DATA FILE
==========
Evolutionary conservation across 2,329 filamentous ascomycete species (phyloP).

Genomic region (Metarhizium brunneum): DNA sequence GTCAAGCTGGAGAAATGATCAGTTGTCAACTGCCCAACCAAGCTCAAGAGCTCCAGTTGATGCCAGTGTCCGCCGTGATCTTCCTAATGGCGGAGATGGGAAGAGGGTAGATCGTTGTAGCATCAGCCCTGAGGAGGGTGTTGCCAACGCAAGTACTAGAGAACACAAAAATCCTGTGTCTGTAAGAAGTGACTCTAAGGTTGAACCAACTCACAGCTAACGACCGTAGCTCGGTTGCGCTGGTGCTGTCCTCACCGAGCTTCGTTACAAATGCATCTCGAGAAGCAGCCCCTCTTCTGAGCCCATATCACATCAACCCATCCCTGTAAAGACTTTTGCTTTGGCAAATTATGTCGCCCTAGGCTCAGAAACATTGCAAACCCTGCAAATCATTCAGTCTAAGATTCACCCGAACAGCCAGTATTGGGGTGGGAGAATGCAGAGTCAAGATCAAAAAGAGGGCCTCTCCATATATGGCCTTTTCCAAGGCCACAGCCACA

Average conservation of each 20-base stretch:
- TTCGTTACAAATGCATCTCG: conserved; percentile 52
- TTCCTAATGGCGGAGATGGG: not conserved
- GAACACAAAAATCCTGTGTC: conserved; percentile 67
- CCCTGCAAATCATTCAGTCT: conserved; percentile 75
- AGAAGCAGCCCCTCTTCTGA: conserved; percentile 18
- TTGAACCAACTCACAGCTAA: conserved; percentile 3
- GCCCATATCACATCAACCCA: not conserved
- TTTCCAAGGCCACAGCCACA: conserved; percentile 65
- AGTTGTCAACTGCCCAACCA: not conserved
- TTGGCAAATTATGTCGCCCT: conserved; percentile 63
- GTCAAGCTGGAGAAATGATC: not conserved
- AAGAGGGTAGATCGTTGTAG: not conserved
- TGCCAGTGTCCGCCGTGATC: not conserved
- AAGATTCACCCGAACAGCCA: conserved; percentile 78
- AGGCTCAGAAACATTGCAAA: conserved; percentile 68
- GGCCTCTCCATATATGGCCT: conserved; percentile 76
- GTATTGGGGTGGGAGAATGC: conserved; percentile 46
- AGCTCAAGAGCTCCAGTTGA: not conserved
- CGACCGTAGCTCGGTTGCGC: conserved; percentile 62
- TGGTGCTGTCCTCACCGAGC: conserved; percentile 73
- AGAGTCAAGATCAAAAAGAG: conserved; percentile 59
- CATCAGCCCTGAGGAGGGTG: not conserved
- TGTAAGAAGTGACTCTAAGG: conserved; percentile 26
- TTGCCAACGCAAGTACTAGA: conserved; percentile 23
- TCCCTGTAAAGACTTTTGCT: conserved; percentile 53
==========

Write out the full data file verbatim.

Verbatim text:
Evolutionary conservation across 2,329 filamentous ascomycete species (phyloP).

Genomic region (Metarhizium brunneum): DNA sequence GTCAAGCTGGAGAAATGATCAGTTGTCAACTGCCCAACCAAGCTCAAGAGCTCCAGTTGATGCCAGTGTCCGCCGTGATCTTCCTAATGGCGGAGATGGGAAGAGGGTAGATCGTTGTAGCATCAGCCCTGAGGAGGGTGTTGCCAACGCAAGTACTAGAGAACACAAAAATCCTGTGTCTGTAAGAAGTGACTCTAAGGTTGAACCAACTCACAGCTAACGACCGTAGCTCGGTTGCGCTGGTGCTGTCCTCACCGAGCTTCGTTACAAATGCATCTCGAGAAGCAGCCCCTCTTCTGAGCCCATATCACATCAACCCATCCCTGTAAAGACTTTTGCTTTGGCAAATTATGTCGCCCTAGGCTCAGAAACATTGCAAACCCTGCAAATCATTCAGTCTAAGATTCACCCGAACAGCCAGTATTGGGGTGGGAGAATGCAGAGTCAAGATCAAAAAGAGGGCCTCTCCATATATGGCCTTTTCCAAGGCCACAGCCACA

Average conservation of each 20-base stretch:
- TTCGTTACAAATGCATCTCG: conserved; percentile 52
- TTCCTAATGGCGGAGATGGG: not conserved
- GAACACAAAAATCCTGTGTC: conserved; percentile 67
- CCCTGCAAATCATTCAGTCT: conserved; percentile 75
- AGAAGCAGCCCCTCTTCTGA: conserved; percentile 18
- TTGAACCAACTCACAGCTAA: conserved; percentile 3
- GCCCATATCACATCAACCCA: not conserved
- TTTCCAAGGCCACAGCCACA: conserved; percentile 65
- AGTTGTCAACTGCCCAACCA: not conserved
- TTGGCAAATTATGTCGCCCT: conserved; percentile 63
- GTCAAGCTGGAGAAATGATC: not conserved
- AAGAGGGTAGATCGTTGTAG: not conserved
- TGCCAGTGTCCGCCGTGATC: not conserved
- AAGATTCACCCGAACAGCCA: conserved; percentile 78
- AGGCTCAGAAACATTGCAAA: conserved; percentile 68
- GGCCTCTCCATATATGGCCT: conserved; percentile 76
- GTATTGGGGTGGGAGAATGC: conserved; percentile 46
- AGCTCAAGAGCTCCAGTTGA: not conserved
- CGACCGTAGCTCGGTTGCGC: conserved; percentile 62
- TGGTGCTGTCCTCACCGAGC: conserved; percentile 73
- AGAGTCAAGATCAAAAAGAG: conserved; percentile 59
- CATCAGCCCTGAGGAGGGTG: not conserved
- TGTAAGAAGTGACTCTAAGG: conserved; percentile 26
- TTGCCAACGCAAGTACTAGA: conserved; percentile 23
- TCCCTGTAAAGACTTTTGCT: conserved; percentile 53